I never thought this would happen to me. Straight like that. I’m going to tell you about the only class I ever failed, because if I don’t nothing will get better.
I began my studies at North Carolina Agricultural and Technical State University in the fall of 2007. Becoming an Aggie was one of the best decisions of my life. From the jump, I participated in a variety of activities, student government, honor societies, greek life, homecoming, Aggie Fest, I even worked on campus in the Office of Disabilities as a notetaker.
I truly love this university. I made lifelong friends, learned professionalism, history, heritage, I am better for it. I think back to my time on the yard. I Skyped with Chinua Achebe, met with Lloyd Bank$ at 90.1 WNAA, the first time I saw Jay-Z he came to campaign for President Obama on the steps of the old student union. I will never forget the night President Obama was elected. WNAA had Jeezy My President is Black on repeat for hours, everybody was on the yard, we needed hope the most. That momentous moment infused something into the character of my cohort. In that spirit of hope and change I am writing my story and making a recommendation. This is my truth. It has taken ten years to reflect and share it. If you’re not ready for my truth you don’t have to read this.
Here we go, I was blessed with Dr. Michele Levy as my academic advisor freshman year. She was the director of the graduate school of the English Department and recommended I take her graduate level classes as my electives. In doing so I met many upperclassmen and graduate students. I learned the graduate level workload, reading a lot of literature and the respective theories. It was a lot. But it was worth it. In our early meetings, I shared with Dr. Levy that I wanted to study abroad. She suggested a full course load and summer school to stack up as many credits as possible since study abroad courses often don’t count towards a major.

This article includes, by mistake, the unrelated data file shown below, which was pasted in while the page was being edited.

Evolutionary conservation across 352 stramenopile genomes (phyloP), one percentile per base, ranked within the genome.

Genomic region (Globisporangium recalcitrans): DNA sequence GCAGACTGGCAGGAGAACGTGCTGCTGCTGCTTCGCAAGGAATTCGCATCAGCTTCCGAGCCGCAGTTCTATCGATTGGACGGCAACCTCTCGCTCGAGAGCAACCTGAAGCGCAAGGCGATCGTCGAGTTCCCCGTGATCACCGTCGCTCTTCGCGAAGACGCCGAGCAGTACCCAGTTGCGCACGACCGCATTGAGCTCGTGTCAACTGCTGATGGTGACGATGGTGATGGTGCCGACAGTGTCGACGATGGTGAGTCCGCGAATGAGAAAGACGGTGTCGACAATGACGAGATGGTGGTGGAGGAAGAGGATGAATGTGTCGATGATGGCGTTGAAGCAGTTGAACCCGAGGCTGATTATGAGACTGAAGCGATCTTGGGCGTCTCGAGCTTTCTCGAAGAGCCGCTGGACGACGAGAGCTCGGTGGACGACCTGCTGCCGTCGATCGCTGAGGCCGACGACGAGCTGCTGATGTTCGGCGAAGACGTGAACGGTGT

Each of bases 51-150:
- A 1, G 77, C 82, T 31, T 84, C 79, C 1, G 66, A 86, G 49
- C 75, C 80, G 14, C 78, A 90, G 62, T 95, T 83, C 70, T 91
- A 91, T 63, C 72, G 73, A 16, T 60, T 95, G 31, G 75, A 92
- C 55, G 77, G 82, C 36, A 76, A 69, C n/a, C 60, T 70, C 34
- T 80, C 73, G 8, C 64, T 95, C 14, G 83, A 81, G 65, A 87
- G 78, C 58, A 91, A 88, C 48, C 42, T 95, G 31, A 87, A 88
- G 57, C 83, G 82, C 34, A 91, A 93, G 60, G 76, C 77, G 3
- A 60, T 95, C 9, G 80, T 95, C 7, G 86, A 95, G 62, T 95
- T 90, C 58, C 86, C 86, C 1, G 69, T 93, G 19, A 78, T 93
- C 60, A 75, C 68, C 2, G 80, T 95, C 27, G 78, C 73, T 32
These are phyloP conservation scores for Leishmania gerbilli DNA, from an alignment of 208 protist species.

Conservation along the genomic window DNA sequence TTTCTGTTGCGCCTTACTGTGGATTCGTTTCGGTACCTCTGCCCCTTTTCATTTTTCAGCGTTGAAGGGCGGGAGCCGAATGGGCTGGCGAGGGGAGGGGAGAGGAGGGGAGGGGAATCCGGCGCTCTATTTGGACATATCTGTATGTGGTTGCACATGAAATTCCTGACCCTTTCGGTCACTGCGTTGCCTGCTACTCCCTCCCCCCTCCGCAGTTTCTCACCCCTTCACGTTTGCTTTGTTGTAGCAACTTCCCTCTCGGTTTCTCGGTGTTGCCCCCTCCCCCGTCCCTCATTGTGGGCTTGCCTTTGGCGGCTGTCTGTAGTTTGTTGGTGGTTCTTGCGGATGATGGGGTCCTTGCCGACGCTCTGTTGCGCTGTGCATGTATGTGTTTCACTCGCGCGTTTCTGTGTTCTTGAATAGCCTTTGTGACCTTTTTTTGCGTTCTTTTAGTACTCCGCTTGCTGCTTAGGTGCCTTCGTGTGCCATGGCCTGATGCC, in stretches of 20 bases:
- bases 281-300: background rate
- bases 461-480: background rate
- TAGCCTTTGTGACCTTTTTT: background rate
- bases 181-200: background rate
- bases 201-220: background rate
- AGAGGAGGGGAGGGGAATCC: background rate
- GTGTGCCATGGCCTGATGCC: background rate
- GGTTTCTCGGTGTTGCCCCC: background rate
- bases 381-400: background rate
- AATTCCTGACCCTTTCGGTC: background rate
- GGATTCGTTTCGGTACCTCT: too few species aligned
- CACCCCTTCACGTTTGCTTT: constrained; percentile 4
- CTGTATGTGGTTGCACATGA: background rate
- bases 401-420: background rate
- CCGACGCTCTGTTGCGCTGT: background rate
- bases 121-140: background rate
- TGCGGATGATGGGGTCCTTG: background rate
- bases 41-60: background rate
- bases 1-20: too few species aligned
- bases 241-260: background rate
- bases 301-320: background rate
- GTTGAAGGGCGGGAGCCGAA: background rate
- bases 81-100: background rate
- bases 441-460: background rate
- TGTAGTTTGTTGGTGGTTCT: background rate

At that time I was always on campus. I began to connect with students in the English department and became close with Sharon and Ashley. They saved me hundreds of dollars by giving me their old books. I’ll never forget that. They also gave me advice about classes, scholarships, and professors. Both warned me about Dr. Gibreel Kamara and his Advanced Grammar and Argumentation course. They told me to watch out for him and to take his class in the summer to spend less time in his presence. Based on their kindness, insight, and generosity I took their counsel seriously and enrolled in the course the following summer.
Advanced Grammar was the most difficult course I had undertaken in my academic career at that time. I found Dr. Kamara to be difficult to understand, sarcastic, and impatient as a professor. Whenever I had a question he would tell me to come to his office hours. Little to no help was given in class. He lectured and gave long explanations to questions without checks for understanding. I began going to his office hours during the summer session of my sophomore year. The conversation rarely remained on classwork, quizzes, or tests. He would tell me dismissively “don’t worry.”
Dr. Kamara asked me what my summer plans were for the second session. I shared with him I was going to Memphis, TN to visit family. He asked me if I had a boyfriend there. I laughed. He went on to ask me about where I was from and how I found NC A&T. I answered him letting him know things were going great except for my grade in his class! I let him know I was on the Dean’s List and that I participate in organizations on campus which require a high grade point average. His line of questioning continued to stray from my grade to my personal life. At the time his questions didn’t feel intrusive, they were just annoying. You want to talk small while I am failing? No.
I failed Dr. Kamara’s class that summer. His middle school aged daughter began coming to class throughout the session. Once grades were posted I came to office hours to appeal and plead my case. Dr. Kamara’s daughter was sitting in his office when he told me “I’ll see you in the fall.” I was crushed. This was the only class I would ever fail. The F still sits on my academic transcript like a stain.